Altera USB-Blaster II (Genuine)

How I got here.

I have really gotten into FPGAs of late.  I find them to be an interesting twist on the reality associated with digital/computing circuits.  Usually you write software to run on a piece of hardware, but with FPGAs, you use software to create hardware.  (Interesting twist, huh?)  However, they are not the easiest and cheapest technology to get into.

FGPAs are not the most hobby friendly devices. They usually require multiple voltages, most don’t have an internal oscillator and tend to use BGA or fine-pitch (0.5mm or less) TFQP packages.  The packaging issue is something most hobbyists are ill equipped to easily handle, including myself.  So, if you are like me, you will turn to FPGA development boards.

FPGA development boards are nice in that they have all of the required power, clocking and even useful peripherals and interfaces on the board, including a programmer. The biggest drawback is that they are usually expensive. ($150 – $300)

Another option is to hop on eBay and pick up a no-name FPGA breakout board.  These are usually fairly inexpensive ($12 – $30) and have the necessary power and clocking circuitry on the board.  They also tend to have standard 0.1-Inch headers that make almost all I/O signals available making then a great way of implementing FPGA technology in your DIY protects.  The down side is they don’t generally come with any on-board JTAG programming capability. So, change a few search terms on eBay and pick yourself up a knock-off JTAG programmer for $12-$15.

The problem.

I bought a generic/knock-off Altera FPGA programmer from eBay for about $12.  The unit almost always worked detecting the FPGA chip but would intermittently fail when trying to write the bit-stream to the chip.

Thinking the programmer was the problem, I bought another knock-off from a more reputable seller just to have the same issue occur in a short time.  That is when I decided to go for the real-deal, an actual genuine Alter programmer.

What do you get?

My unit came packed with the programmer, a nice USB cable and manual.  It doesn’t look like much, but your paying for the quality engineering and not quantity of goodies.

The manual is nice and gives you instructions on how to install the drivers, including Linux (nice touch), device specifications plus signal descriptions and pin-outs.  It’s not a big manual, but is filled with useful, straight-to-the-point information.

The programmer is just a small black box with a “tail” holding the JTAG header connector.  My only complaint is I wish the wires going to the JTAG connector were protected. The wires are very thin and a little snake-skin sleeving would go a long way to protecting them.  After all, it is a $225 unit…not cheap to replace.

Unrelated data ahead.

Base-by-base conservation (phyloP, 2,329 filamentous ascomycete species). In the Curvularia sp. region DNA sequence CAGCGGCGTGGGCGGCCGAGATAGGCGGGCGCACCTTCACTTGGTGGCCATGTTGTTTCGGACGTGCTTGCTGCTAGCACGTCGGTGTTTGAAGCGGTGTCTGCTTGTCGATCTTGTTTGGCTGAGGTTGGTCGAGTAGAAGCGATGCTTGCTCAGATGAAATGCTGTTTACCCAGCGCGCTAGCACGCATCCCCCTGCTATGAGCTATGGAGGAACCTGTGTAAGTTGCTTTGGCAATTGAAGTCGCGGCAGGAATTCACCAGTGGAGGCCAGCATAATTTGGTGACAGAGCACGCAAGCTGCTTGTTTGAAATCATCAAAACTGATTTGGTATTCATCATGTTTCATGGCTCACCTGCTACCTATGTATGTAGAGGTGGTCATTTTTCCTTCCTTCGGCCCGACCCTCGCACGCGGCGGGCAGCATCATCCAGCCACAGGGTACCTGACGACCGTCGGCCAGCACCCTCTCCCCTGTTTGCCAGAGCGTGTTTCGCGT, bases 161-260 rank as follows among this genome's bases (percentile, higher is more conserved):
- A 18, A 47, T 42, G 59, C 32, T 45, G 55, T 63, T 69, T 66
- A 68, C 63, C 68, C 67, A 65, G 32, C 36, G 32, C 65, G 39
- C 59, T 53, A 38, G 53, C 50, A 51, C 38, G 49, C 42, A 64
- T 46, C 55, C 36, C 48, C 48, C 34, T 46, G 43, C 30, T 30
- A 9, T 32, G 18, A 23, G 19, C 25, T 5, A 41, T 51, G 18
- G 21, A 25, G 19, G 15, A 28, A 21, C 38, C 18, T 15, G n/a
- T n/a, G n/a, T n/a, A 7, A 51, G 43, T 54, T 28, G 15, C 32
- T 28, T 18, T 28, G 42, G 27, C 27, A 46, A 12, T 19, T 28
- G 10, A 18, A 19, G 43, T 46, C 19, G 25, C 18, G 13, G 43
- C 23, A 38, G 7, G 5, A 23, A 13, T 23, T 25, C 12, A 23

So, how does it work?

Like a dream.  Not only has switching to a genuine programmer solved my frustrating, intermittent programming failures, but it is also quick.  I mean, downright fast.  The time it takes to upload the code to my FPGA chips has to be one-tenth the time the knock-off programmer took. (When it worked.)

Is it worth the money?

At $225 it is not cheap and may be out of reach for some hobbyists.  If you are serious about playing with FPGAs and you can scrape that amount of money together, it is definitely worth it.  As of this writing, I have programmed numerous devices an uncountable amount of times and have never had even one hiccup.  My only regret is not buying a genuine unit earlier.  It would have saved me countless hours of aggravation and cursing.

 

 

Getting it to work with Ubuntu 16.04.

I thought I’d drop these instructions on mow to get the USB Blaster series of devices working under Linux Mint 18.3/Ubuntu 16.04.  (Thanks to Carl at fpga-dev.com for info on getting this working.)

With your USB Blaster device connected to your computer, open up a terminal window and issue the following command to list the connected USB devices.

lsusb

Look for the Altera device.  Take note of the ID number, especially the last half of the ID.  This number is dependent on which version of the USB Blaster you have.  We will need this info a little later.  In my case I have a USB Blaster II which has an ID of “6010”.

Bus 003 Device 007: ID 09fb:6010 Altera

Next, create a new rules file. (I used “nano” as my text editor since I was already in a terminal window.)

sudo nano /etc/udev/rules.d/51-usbblaster.rules

Add the following contents to the new file. The “idProduct” number needs to match the number noted above.

# For Altera USB-Blaster permissions.
SUBSYSTEM=="usb",\
ENV{DEVTYPE}=="usb_device",\
ATTR{idVendor}=="09fb",\
ATTR{idProduct}=="6010",\
MODE="0666",\
NAME="bus/usb/$env{BUSNUM}/$env{DEVNUM}",\
RUN+="/bin/chmod 0666 %c"

Press “Ctrl+x” and then “y” then “Enter” to save the file.

Finally, reboot the system for the new rules to take effect.